If ever an alphabet could be described as “edgy,” it would be Ogham, the ancient script that appears on stone monoliths in Ireland dating to between the fifth and seventh centuries.
The script was originally comprised of indentations and tally marks that run up the edges of standing stones. Each Ogham letter is either a series of notches on the edge, or a series of short strokes extending from the edge onto one side or both.
When Ogham was later written down—it appeared in manuscripts a few hundred years after the last known standing stone—the edge was drawn as a horizontal line, with either dots on it, or short lines attached. The alphabet’s distinctive appearance and its link to ancient Irish history has made it a popular design feature in modern Irish decorative arts such as jewelry and tattoos.
About 330 Ogham monoliths survive, mostly in Ireland, with a few in the western parts of Great Britain. The largest collection on open display is the Stone Corridor, a museum that contains 27 standing stones, at the National University of Ireland in Cork. There are also bilingual Ogham-Latin stones in Britain. Those, combined with the later manuscripts, make Ogham readily readable today.
The inscriptions on Ogham stones are names—meaning the stones were probably tombstones, cenotaphs, or statements of land ownership—sometimes with an indication of parentage or tribal affiliation. For example, one reads “Grilagnas, son of Scilagnas,” another “Catuviras, son of Ritavix of the tribe of Allatis.” Since none of the names (with one possible exception of a king in Wales) are known from the historical record, it is impossible to accurately date them. Nor is it possible to locate their place of origin, since many stones had second lives as building material in medieval and modern homes. Some monoliths were abandoned in ditches, some used as rubbing posts for cattle, and one was used as a kneeling stone at a well.
In the 19th century, many scholars promoted the view that Ogham was evidence of a learned class of pagans and druids that existed in Ireland before the arrival of Christianity in the fifth century. Damian McManus, professor of Early Irish at Trinity College, Dublin, rejects these claims. He believes it more likely that Ogham was created as a vehicle for the writing of the Irish language, most probably inspired by (but not based on) the Latin alphabet and using a tally system of notation.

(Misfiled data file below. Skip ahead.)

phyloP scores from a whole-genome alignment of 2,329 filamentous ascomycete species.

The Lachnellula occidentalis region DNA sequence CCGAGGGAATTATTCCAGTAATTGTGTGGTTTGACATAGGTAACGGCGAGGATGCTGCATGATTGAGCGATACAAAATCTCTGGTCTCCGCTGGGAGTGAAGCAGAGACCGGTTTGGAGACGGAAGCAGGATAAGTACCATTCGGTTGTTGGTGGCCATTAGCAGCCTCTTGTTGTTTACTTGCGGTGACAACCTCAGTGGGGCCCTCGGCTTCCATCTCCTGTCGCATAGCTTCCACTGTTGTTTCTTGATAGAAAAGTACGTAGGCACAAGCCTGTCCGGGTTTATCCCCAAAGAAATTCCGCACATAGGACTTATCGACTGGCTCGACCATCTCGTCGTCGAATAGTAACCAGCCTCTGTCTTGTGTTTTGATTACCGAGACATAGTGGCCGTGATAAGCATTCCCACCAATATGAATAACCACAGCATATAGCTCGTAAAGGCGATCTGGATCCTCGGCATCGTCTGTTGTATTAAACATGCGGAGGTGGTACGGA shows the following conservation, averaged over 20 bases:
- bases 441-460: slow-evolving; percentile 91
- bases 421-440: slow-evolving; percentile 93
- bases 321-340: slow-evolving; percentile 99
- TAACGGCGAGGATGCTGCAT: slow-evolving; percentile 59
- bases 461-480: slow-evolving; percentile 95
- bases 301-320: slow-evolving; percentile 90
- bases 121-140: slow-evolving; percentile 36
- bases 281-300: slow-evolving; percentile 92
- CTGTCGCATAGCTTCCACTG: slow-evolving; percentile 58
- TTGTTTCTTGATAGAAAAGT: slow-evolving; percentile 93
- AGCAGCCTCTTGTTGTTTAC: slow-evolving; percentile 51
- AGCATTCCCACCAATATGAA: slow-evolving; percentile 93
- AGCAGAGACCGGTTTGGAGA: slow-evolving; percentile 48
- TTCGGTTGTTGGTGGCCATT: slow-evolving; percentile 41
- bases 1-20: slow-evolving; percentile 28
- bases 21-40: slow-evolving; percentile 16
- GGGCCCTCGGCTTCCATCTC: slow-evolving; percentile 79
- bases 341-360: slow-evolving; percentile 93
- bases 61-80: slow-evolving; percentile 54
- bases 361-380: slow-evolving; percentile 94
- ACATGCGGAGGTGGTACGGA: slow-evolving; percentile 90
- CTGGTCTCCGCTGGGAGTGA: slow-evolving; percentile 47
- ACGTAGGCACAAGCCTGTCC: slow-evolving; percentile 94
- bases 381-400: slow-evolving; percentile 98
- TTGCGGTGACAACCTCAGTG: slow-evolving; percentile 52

Even so, modern-day pagans continue to believe in the mystical importance of Ogham and use the letters for divination and decoration.
Ogham script has 20 characters, with each character each representing a sound, strung together on the central line. It was read from the bottom of the standing stone to the top and sometimes around the top and back down the other side.
The Auraicept na n-Éces, a poets’ primer that dates from at least as far back as the 12th century, gives a Biblical explanation of the origins of the Irish language and Ogham script, stating that they were created from the best of every other language, specifically for the use of scholars. “Propaganda, no doubt,” McManus says in a booklet he wrote for Cork University. “We will probably never know exactly when, where, or why this peculiar script and its unique alphabet were devised, nor what inspired them, but we do know that from the Old Irish period (seventh to ninth centuries) until the demise of the native schools of Classical Modern Irish (17th century), the Ogham system was the framework for the study of Irish letters and was regarded as uniquely Irish.”
Ogham is the oldest written source of the Irish language, and marks the beginning of Irish scholarship and learning. It is also very much at the forefront of current research into ancient Irish history. The Ogham in 3D project aims to digitize every Ogham stone using laser scanning technology to create a database in which scholars can rotate the stones to properly read the writing down the edges. More than 150 stones—about half of the total known stones—are already available to read.
Our puzzle, which involves deciphering the Old Irish names of various native plants, is below.
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Source: The Language Lover’s Puzzle Book, by Alex Bellos